Marrying your cousin: Exploring the economic and health effects of kinship marriage

Earlier this year, The Economist published an article titled “Cousin marriage is probably fine in most cases.” The article cited the updated National Society of Genetic Counsellors guidelines for consanguineous couples (meaning couples who share a bloodline) which noted that in couples with no known genetic disorders, there is an associated 1.7 to 2.8 per cent risk increase in birth defects in comparison to the general population.

Despite half the US states banning marriage between first-cousins, The Economist argued that these types of marriages were still “pretty low risk.”

Recent research from UBC economists Dr. Sam Hwang and Dr. Munir Squires says otherwise. They use historical US census data to explore the intersection of kinship marriages with economic and health factors, finding significant health effects on offspring.

Historical economic effects on close-kin marriage

Last year, Hwang and Squires, along with Duke University’s Dr. Arkadev Ghosh, published research exploring the economics of close-kin marriages.

“The amazing thing about this historical US data is that you can kind of follow people and follow families over a very long period of time with good data on people for 150 years,” said Squires.

Using census data from 1850-1940, they first established that married cousin couples were more common among lower-paying occupations.

Then, they turned to an analysis of US state legislation against cousin marriages to show that bans led individuals from families with high rates of cousin marriages to move into urban areas, which resulted in income increases. They hypothesize that with declining rates of cousin marriages came weaker family ties and more dispersal and migration.

In addition to weaker attachments to locations, they also argue that the bans led to weaker family ties. As a result, the data shows the household size shifting toward the nuclear model partially due to having fewer children and fewer cohabiting relatives. Their research also shows a “dark side” to this cultural transition. This includes more people living in institutional settings, including elderly homes and infirmaries, because their families were increasingly dispersed.

Cousin marriages can lead to decreased life expectancies

In Squires and Hwang’s recent research, as well as a forthcoming publication alongside pre-doctoral student Deaglan Jakob, they shift their focus from economic consequences to health consequences.

“In our first paper, we say that we think genetic effects on health because of marriage are not very big,” said Squires, in reference to the paper on economic consequences. At the time, most of the literature agreed with this consensus, in that there was some health effect, albeit still quite small.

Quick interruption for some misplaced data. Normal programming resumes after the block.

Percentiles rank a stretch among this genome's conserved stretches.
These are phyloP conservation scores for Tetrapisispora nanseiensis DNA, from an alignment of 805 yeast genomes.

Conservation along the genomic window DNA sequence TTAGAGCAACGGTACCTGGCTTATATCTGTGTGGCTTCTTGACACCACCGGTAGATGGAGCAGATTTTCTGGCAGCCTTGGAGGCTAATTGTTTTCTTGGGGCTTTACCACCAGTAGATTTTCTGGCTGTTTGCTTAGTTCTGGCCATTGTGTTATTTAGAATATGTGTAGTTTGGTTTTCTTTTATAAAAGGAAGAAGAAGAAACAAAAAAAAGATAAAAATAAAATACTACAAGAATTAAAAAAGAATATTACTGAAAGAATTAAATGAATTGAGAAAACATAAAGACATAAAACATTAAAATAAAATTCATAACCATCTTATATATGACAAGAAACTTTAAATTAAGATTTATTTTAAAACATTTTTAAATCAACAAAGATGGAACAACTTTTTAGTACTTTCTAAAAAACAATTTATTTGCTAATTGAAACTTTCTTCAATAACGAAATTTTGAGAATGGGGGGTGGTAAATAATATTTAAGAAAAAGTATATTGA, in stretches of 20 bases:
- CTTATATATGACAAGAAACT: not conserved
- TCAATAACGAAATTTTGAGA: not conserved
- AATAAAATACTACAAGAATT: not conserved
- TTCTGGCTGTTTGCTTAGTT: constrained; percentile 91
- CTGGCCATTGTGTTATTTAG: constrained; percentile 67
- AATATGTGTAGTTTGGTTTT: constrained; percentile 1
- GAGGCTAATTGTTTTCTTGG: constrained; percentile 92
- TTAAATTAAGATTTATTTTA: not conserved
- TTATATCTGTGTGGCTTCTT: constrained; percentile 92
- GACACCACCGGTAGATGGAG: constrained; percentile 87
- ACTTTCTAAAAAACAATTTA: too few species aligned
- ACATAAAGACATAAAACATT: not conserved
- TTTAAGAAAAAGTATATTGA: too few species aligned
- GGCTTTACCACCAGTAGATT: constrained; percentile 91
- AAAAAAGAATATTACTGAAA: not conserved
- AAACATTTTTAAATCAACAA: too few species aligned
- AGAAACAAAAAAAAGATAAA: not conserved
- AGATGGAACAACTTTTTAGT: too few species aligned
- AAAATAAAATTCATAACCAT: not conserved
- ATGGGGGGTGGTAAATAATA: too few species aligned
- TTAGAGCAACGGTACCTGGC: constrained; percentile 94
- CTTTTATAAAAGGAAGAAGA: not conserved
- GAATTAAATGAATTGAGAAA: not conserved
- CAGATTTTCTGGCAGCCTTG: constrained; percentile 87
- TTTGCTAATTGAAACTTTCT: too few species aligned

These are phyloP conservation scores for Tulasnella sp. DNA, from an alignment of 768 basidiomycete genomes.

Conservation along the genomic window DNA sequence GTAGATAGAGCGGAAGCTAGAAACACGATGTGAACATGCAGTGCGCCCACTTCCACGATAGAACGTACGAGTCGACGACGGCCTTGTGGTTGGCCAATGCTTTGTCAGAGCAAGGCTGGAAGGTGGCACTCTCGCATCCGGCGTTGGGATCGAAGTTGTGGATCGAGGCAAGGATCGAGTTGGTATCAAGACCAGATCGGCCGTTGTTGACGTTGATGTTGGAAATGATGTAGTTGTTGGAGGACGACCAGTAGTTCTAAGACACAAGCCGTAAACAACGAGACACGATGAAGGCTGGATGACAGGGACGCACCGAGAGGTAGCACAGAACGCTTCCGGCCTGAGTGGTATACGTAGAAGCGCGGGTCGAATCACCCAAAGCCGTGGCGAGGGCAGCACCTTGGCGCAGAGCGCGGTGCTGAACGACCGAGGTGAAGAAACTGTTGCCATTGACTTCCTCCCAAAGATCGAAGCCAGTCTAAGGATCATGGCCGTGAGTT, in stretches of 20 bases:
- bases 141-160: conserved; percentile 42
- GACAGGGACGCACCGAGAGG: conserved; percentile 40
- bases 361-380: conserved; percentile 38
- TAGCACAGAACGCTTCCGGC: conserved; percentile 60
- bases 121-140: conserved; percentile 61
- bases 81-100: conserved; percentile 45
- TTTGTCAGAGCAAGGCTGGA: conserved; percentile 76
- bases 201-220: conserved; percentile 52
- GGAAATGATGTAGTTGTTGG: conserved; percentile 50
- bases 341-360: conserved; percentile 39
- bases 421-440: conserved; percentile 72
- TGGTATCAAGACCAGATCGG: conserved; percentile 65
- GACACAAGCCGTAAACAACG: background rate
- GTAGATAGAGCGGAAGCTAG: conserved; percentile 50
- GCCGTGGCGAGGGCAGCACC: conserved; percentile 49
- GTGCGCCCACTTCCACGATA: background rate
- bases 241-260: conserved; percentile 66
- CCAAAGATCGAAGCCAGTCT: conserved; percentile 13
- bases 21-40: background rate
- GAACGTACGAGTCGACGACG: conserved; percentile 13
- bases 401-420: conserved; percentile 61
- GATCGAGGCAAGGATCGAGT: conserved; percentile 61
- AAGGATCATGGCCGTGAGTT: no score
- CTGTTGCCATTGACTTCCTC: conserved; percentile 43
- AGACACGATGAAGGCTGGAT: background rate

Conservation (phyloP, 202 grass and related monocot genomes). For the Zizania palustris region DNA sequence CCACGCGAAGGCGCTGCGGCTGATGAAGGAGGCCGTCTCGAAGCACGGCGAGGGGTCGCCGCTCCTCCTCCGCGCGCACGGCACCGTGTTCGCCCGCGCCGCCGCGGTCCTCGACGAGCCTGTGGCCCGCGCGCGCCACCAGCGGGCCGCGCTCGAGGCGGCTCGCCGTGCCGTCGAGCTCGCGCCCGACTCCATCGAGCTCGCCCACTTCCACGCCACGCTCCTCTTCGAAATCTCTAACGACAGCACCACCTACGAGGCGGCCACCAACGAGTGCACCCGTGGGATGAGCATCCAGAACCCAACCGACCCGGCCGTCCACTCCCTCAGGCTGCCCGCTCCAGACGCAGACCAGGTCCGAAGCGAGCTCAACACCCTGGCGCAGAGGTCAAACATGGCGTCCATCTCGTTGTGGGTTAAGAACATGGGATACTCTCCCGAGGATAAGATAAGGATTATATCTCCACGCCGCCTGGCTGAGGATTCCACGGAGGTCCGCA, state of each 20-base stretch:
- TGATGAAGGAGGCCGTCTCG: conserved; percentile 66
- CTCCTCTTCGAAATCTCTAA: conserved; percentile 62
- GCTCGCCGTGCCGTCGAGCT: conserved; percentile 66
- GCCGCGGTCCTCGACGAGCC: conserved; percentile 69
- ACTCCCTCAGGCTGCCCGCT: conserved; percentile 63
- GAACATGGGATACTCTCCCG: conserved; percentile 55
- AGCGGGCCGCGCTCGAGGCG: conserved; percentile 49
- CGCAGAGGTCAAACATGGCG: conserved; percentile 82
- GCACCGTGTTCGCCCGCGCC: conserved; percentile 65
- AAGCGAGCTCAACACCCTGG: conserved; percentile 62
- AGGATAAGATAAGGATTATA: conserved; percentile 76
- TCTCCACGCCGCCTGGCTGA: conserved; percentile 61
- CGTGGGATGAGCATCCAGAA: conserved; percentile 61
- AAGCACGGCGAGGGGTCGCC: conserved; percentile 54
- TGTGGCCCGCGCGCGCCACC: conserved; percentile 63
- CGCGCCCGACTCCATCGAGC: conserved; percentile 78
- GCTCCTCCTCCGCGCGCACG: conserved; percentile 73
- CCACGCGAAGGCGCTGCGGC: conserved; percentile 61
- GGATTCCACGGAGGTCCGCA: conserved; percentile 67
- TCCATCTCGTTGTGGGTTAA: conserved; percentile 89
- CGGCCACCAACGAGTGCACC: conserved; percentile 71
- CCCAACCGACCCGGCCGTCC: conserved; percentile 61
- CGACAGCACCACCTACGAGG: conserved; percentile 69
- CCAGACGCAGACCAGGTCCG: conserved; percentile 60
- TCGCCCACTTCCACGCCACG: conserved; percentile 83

Their research provides new evidence that the lifespan effects may actually be quite large.

Specifically, their sample showed that marrying between cousins can lead to more than a three-year reduction in offspring life expectancy. Interestingly, Squires noted that the gap between children of cousins and non-cousins stays the same for nearly the entire 150 years they studied.

“We also find these big health effects in adulthood, which is something that people hadn't looked at before,” he said.

Similarly to their previous piece, their methodology uses historical US genealogical records. Instead, this time the data came from FamilySearch, a crowdsourced database.

Hwang and Squires research sheds new light on the effects of kinship marriage structures.

“We're not the first paper to look at the health effects of cousin marriage. There's probably hundreds of papers on that,” said Squires.

“But ours is the first paper that looks at the effects throughout the lifetime,” he said. Squires explained that studies like this commonly ask the parents to report the number of children they have had, how many died, and at what age. However, this fails to account for offspring that might die at later ages of 60 or 70. By examining the entire lifespan and comparing it across the offspring’s cousins, they can make more comprehensive conclusions about long-term health effects.

Hwang echoed these sentiments by noting their research reaches novel conclusions that prior research has not. Contributing to the vast stock of existing literature is what drives his passion for research.

“Pushing the boundaries of knowledge, that’s important.”